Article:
Professor, Anesthesia and Perioperative Care and Medicine
Vice Dean, Affiliations, Compliance and Regulatory Affairs
Director, International Programs, UCSF School of Medicine, San Francisco, CA
Director and Attending Physician, Multidisciplinary Critical Care Medicine
Chair, Board of Directors, El Camino Hospital, Mountain View, CA USA
Medical Director, International Medical Services, UCSF
Director, Risk Management and Compliance, UCSF
Chair, Section on Professional Practice,
American Society of Anesthesiologists
Transforming Medical Education in Anesthesiology: Advancing Clinical Practice through New Educational Initiatives During Training and Beyond
Advances in the practice of anesthesia have had major impact on anesthesia training programs. In response to the expanding fund of knowledge, scope of practice and required clinical skills, training programs have had to reassess the curriculum and identify new ways for their residents to gain the diverse skills and experience as well as to validate that the resident completing training is prepared for the transition to practice. This lecture will provide an overview of some of these changes taking place in resident education and evaluation.
One of the challenges facing every residency program is to ensure that residents gain training in all aspects of anesthesia care, critical care medicine, pain medicine and associated clinical activities. In many programs, the clinical volume and diversity of experience may not support the educational needs. To address this challenge, this session will describe some alternative methods to optimize the clinical experience, including simulation and other alternative options. Exposure to the potential opportunities in telemedicine as an adjunct to face-to-face care is also becoming an essential educational goal.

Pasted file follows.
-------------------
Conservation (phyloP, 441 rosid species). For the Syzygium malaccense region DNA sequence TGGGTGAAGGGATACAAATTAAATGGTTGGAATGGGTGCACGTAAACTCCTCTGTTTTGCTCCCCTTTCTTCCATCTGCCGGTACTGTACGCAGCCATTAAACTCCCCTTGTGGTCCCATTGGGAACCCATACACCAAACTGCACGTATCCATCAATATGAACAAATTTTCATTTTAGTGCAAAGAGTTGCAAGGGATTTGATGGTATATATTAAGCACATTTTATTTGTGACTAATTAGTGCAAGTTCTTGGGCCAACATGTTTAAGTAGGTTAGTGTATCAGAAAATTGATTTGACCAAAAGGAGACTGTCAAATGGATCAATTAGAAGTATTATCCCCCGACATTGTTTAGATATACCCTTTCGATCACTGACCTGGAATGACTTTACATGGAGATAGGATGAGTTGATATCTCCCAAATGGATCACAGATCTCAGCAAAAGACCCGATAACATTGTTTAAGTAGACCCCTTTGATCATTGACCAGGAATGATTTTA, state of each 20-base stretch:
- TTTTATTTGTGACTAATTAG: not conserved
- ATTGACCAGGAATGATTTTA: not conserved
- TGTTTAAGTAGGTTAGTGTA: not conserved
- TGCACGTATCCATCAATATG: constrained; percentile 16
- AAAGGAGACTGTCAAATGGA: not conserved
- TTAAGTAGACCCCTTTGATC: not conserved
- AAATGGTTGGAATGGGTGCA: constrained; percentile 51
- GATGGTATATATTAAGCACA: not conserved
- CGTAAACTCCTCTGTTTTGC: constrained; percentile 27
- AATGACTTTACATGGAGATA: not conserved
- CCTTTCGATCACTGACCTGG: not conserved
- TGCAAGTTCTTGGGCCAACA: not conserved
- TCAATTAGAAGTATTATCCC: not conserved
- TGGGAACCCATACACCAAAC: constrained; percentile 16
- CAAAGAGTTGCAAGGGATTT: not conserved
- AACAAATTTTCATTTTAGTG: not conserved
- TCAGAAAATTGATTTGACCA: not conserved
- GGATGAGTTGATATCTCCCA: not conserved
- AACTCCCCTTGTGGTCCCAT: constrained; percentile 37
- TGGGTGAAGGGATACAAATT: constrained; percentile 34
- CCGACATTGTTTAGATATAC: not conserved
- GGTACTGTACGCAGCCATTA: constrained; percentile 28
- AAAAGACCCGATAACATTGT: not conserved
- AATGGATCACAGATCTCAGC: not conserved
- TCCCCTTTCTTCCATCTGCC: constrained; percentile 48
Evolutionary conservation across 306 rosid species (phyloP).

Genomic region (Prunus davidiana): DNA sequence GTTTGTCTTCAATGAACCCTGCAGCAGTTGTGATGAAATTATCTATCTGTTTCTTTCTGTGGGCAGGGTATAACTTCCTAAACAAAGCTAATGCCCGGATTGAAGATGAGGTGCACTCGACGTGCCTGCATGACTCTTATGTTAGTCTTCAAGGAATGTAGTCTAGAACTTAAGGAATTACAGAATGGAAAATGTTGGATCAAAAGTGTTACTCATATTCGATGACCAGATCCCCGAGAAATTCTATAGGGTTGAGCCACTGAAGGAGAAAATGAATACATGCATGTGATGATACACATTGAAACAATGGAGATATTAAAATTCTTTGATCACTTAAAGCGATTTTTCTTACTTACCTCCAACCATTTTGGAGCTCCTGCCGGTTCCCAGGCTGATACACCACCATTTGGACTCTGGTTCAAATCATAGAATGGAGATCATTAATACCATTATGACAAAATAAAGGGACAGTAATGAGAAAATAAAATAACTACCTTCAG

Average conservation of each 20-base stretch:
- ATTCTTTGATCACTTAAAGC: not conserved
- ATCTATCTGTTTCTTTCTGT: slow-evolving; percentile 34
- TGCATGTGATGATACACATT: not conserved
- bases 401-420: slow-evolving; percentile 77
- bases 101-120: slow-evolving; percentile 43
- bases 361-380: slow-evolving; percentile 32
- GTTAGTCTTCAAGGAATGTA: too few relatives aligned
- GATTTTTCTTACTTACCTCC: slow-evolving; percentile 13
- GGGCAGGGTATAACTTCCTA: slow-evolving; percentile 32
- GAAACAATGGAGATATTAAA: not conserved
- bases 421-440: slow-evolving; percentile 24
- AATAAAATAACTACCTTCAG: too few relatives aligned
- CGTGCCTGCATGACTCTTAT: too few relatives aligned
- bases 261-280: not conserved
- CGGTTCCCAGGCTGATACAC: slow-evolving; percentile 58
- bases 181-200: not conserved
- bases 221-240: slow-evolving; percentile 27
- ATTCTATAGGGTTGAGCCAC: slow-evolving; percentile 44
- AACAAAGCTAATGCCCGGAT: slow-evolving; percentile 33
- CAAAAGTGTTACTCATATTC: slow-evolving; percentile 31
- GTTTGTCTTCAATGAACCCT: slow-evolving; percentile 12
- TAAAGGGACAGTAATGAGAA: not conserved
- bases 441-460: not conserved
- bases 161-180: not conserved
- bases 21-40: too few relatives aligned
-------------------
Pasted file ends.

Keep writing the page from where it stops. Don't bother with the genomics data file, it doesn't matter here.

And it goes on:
While these new initiatives are exciting and create opportunities to expand anesthesia practices outside of the traditional intraoperative environment, they create another challenge -- the need to ensure that residents not only have broad exposure to the full scope of anesthesia practice, but also document that the residents acquire the necessary competencies to advance through their training and transition to independent practice. The discussion will describe the use of milestones and "entrustable professional activities" (EPAs) as evaluation tools to guide professional development through the continuum of training, identify potential deficits and provide opportunities to address them.
In addition to the overview of some of the traditional educational imperatives, the discussion will also outline some of the other educational opportunities to prepare residents for their future careers. Training in perioperative management and understanding the impact of intraoperative management on quality, outcomes and cost of care have become increasingly important. Many programs are also emphasizing some of the important administrative aspects of anesthesia care. Providing residents with the opportunity to develop management skills and a better understanding of personnel management, resource utilization as well as impacts of their decisionmaking on costs of care has provided invaluable experiences to allow the residents to assume broader roles in health care as they embark on their future practices.
Finally, the presentation will discuss ways in which training programs are addressing other critical issues affecting clinical practice and providers, including, but not limited to professionalism, well-being, fatigue, burnout and distractions, all of which impact the quality of care provided to patients as well as the overall environment in which our trainees work.